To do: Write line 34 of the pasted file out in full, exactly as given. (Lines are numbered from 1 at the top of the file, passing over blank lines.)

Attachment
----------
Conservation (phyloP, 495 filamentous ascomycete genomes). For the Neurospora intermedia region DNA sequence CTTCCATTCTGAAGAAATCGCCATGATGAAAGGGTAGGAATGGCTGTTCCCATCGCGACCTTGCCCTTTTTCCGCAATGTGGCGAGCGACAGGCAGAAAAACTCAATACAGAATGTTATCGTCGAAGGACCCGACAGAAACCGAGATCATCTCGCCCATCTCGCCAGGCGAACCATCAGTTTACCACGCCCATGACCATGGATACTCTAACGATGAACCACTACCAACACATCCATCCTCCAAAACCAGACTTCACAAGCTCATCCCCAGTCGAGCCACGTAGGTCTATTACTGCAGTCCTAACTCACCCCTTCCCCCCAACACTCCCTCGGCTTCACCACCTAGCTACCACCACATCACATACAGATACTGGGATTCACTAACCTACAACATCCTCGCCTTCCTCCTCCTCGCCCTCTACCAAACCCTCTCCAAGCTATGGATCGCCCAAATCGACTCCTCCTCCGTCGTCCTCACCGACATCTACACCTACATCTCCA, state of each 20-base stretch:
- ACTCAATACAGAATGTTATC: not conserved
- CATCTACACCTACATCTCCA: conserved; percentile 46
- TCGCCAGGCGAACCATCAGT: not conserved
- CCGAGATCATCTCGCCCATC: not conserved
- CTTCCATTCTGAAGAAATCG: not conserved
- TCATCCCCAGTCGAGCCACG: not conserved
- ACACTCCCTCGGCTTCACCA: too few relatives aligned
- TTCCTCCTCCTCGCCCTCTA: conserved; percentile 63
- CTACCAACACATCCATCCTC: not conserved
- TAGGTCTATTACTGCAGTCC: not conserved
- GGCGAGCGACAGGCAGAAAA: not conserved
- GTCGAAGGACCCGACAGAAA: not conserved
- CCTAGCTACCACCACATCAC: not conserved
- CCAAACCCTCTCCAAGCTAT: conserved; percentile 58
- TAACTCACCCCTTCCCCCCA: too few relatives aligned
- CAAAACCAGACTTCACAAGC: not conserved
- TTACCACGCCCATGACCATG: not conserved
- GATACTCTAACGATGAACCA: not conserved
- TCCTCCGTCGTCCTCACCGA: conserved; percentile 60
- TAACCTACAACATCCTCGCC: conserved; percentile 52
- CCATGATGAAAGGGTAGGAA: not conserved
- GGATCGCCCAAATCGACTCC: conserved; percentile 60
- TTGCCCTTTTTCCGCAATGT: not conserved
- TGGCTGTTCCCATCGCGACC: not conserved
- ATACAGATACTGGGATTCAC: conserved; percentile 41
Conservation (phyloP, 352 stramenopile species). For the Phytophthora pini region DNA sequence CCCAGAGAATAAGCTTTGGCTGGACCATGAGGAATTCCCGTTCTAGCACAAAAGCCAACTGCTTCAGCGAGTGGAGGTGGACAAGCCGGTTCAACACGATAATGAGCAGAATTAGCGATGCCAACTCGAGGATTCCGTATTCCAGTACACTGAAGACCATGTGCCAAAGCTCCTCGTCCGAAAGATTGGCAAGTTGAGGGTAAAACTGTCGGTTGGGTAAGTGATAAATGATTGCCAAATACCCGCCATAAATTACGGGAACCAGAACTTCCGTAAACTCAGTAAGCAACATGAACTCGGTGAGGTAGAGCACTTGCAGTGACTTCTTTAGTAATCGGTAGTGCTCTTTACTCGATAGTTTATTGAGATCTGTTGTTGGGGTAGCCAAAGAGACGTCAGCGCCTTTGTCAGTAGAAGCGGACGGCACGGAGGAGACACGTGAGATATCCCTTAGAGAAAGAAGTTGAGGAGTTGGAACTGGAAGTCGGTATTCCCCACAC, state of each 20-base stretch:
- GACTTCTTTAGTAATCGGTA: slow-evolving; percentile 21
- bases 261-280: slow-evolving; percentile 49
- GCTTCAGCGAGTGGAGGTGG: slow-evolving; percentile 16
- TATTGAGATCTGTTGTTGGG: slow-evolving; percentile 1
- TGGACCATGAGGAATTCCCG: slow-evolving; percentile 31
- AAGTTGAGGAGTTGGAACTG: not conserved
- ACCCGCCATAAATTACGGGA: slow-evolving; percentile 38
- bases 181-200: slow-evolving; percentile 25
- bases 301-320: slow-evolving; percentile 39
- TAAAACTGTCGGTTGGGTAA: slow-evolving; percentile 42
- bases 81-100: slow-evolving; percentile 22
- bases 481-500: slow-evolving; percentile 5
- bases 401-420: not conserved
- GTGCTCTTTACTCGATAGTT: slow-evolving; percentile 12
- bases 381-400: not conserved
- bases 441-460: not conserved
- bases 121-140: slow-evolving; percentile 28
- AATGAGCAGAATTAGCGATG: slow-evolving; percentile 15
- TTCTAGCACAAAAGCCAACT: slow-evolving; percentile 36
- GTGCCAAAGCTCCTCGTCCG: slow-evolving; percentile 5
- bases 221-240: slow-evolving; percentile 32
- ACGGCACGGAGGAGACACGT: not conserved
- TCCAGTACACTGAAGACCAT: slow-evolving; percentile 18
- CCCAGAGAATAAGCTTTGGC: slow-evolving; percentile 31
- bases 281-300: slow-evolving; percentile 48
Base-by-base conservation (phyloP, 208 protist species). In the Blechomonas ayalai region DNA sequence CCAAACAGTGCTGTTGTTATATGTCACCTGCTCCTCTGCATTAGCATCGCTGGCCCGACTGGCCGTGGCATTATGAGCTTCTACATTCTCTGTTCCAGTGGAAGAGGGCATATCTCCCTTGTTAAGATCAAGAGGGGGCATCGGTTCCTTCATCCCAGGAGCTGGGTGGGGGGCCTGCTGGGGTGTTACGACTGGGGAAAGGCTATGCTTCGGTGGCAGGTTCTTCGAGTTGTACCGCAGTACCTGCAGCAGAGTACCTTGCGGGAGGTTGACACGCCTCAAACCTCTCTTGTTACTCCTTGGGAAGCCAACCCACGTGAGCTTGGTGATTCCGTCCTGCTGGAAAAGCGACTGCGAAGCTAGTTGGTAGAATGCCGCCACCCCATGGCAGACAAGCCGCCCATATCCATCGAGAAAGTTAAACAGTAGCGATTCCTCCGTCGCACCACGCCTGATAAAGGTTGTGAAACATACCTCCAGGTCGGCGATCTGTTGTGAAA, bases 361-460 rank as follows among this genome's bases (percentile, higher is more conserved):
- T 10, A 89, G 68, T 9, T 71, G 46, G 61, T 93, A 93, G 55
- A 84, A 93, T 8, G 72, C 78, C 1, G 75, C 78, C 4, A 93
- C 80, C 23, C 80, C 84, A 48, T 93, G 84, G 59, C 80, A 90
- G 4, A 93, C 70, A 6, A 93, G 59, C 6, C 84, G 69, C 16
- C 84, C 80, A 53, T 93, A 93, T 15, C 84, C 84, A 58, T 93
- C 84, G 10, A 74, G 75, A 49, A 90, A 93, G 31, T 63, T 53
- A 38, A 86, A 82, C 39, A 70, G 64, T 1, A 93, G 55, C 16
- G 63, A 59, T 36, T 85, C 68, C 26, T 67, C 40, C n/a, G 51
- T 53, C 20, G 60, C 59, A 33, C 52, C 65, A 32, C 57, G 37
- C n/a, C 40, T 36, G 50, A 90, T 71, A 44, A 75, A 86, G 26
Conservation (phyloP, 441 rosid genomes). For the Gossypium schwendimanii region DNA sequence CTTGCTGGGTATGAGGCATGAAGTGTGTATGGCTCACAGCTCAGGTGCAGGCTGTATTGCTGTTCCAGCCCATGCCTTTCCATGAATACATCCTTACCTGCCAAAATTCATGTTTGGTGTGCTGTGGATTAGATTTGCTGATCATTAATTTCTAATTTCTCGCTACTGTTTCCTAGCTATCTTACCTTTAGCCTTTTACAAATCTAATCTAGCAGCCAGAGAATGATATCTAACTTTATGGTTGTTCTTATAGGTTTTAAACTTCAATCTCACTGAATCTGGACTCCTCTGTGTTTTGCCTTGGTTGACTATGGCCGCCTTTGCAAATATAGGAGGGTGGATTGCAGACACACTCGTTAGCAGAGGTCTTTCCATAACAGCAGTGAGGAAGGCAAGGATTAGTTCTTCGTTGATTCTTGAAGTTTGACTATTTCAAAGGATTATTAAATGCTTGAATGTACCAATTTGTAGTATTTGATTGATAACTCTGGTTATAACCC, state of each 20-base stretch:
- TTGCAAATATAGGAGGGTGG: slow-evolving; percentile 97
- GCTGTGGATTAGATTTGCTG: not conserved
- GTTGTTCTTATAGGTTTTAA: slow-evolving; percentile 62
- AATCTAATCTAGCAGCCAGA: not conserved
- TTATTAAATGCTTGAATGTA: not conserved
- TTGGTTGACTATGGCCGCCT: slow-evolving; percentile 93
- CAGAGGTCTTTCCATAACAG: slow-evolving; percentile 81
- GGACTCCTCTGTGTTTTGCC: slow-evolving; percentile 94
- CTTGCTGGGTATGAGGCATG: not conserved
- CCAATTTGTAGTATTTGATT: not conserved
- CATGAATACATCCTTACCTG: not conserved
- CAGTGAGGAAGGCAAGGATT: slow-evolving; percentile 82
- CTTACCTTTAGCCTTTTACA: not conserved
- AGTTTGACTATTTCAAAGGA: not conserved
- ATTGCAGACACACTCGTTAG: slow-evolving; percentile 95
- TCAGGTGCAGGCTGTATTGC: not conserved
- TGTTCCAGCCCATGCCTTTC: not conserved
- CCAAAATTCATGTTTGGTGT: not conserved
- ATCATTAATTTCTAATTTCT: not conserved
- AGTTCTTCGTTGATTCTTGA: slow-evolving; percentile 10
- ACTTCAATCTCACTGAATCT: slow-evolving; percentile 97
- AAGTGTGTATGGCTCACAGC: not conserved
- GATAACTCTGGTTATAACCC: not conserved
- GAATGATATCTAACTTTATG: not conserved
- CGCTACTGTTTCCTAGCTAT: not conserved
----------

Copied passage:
- ACCCGCCATAAATTACGGGA: slow-evolving; percentile 38